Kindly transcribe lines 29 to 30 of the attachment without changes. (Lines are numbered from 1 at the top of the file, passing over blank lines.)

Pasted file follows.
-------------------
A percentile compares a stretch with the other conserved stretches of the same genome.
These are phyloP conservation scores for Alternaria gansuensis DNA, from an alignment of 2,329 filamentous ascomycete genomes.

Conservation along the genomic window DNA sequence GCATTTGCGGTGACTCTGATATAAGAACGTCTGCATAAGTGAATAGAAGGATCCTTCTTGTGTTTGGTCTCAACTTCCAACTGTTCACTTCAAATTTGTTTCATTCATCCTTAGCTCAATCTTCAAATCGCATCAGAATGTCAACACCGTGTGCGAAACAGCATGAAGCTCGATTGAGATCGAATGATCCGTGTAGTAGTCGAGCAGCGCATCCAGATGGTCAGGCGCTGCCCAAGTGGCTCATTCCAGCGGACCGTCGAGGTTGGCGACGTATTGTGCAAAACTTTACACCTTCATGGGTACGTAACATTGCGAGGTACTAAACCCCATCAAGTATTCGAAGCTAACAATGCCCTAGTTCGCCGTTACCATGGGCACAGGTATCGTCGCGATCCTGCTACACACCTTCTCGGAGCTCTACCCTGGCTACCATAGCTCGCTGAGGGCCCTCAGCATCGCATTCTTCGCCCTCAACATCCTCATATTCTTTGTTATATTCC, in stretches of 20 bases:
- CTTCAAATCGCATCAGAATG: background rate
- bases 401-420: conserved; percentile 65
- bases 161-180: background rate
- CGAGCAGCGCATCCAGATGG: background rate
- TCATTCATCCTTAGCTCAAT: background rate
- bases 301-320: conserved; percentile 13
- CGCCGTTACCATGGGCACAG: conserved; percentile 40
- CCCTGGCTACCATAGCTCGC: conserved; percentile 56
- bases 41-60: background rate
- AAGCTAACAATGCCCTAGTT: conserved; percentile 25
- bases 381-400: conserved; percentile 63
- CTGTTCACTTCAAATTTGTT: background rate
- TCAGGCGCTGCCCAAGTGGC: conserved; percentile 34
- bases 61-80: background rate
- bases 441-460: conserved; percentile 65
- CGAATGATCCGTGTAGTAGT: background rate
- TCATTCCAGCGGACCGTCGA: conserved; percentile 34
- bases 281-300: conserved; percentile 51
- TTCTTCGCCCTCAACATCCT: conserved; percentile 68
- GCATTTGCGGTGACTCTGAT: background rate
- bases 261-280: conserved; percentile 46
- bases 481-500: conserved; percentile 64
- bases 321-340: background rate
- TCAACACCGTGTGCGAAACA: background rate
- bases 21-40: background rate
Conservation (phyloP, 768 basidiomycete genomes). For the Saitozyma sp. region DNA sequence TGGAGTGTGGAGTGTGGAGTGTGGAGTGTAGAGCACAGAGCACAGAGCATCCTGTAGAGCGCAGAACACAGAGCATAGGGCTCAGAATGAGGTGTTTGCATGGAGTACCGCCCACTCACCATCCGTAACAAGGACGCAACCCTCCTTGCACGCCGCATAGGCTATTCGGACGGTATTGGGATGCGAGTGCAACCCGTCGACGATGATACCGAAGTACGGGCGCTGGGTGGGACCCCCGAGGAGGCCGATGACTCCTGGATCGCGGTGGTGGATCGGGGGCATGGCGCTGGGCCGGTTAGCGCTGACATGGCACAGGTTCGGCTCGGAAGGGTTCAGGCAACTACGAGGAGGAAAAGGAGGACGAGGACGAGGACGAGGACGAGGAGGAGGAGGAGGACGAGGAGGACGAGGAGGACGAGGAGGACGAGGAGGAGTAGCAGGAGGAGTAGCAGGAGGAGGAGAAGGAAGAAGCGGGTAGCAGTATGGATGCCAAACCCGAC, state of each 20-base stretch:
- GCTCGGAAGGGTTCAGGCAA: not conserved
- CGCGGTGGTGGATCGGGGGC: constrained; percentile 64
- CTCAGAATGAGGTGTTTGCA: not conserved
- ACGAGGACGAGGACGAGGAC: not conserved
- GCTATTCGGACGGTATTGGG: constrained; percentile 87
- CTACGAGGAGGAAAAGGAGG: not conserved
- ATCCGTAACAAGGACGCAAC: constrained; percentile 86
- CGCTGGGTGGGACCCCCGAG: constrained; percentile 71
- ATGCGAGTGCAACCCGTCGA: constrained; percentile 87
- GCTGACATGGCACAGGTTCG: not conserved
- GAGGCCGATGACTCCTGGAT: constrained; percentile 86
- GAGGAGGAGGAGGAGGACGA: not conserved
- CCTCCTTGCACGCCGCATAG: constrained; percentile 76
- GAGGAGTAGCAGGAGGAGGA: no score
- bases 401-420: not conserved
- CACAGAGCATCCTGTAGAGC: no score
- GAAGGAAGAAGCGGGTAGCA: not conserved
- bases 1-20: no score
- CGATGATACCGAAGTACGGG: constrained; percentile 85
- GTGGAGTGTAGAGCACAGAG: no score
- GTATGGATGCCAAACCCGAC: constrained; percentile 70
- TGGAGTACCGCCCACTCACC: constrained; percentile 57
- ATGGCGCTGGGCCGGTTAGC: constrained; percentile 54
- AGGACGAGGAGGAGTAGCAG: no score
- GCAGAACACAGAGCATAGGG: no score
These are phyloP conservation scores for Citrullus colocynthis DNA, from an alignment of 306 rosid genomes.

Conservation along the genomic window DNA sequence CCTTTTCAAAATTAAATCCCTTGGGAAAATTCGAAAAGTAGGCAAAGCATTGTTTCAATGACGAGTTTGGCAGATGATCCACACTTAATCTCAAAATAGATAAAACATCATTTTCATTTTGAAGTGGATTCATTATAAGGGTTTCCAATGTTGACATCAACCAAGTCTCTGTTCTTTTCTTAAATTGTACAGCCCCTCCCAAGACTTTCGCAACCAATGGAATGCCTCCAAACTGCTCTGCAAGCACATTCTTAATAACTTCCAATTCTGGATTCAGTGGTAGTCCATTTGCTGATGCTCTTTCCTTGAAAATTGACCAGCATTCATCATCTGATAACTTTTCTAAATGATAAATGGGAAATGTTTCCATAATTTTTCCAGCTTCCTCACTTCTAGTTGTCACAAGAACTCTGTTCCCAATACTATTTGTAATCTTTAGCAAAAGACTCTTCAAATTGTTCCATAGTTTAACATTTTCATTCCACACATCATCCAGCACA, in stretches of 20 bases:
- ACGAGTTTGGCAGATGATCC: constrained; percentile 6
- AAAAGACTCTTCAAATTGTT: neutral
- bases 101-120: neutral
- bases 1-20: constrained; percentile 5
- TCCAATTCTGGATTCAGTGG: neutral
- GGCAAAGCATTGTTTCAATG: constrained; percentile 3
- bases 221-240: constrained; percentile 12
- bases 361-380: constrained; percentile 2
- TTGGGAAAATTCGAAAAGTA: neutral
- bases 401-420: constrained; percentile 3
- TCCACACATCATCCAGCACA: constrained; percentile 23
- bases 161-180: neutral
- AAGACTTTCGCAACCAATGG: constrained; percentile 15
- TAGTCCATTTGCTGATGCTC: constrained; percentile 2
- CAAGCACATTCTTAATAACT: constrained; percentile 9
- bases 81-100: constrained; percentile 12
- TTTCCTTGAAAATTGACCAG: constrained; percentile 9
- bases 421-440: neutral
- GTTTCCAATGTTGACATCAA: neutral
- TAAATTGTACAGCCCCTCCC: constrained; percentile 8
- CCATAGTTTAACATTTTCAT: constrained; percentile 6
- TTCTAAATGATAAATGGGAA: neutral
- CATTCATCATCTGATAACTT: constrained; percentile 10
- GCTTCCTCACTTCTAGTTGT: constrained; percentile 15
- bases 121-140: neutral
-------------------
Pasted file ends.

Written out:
Conservation (phyloP, 768 basidiomycete genomes). For the Saitozyma sp. region DNA sequence TGGAGTGTGGAGTGTGGAGTGTGGAGTGTAGAGCACAGAGCACAGAGCATCCTGTAGAGCGCAGAACACAGAGCATAGGGCTCAGAATGAGGTGTTTGCATGGAGTACCGCCCACTCACCATCCGTAACAAGGACGCAACCCTCCTTGCACGCCGCATAGGCTATTCGGACGGTATTGGGATGCGAGTGCAACCCGTCGACGATGATACCGAAGTACGGGCGCTGGGTGGGACCCCCGAGGAGGCCGATGACTCCTGGATCGCGGTGGTGGATCGGGGGCATGGCGCTGGGCCGGTTAGCGCTGACATGGCACAGGTTCGGCTCGGAAGGGTTCAGGCAACTACGAGGAGGAAAAGGAGGACGAGGACGAGGACGAGGACGAGGAGGAGGAGGAGGACGAGGAGGACGAGGAGGACGAGGAGGACGAGGAGGAGTAGCAGGAGGAGTAGCAGGAGGAGGAGAAGGAAGAAGCGGGTAGCAGTATGGATGCCAAACCCGAC, state of each 20-base stretch:
- GCTCGGAAGGGTTCAGGCAA: not conserved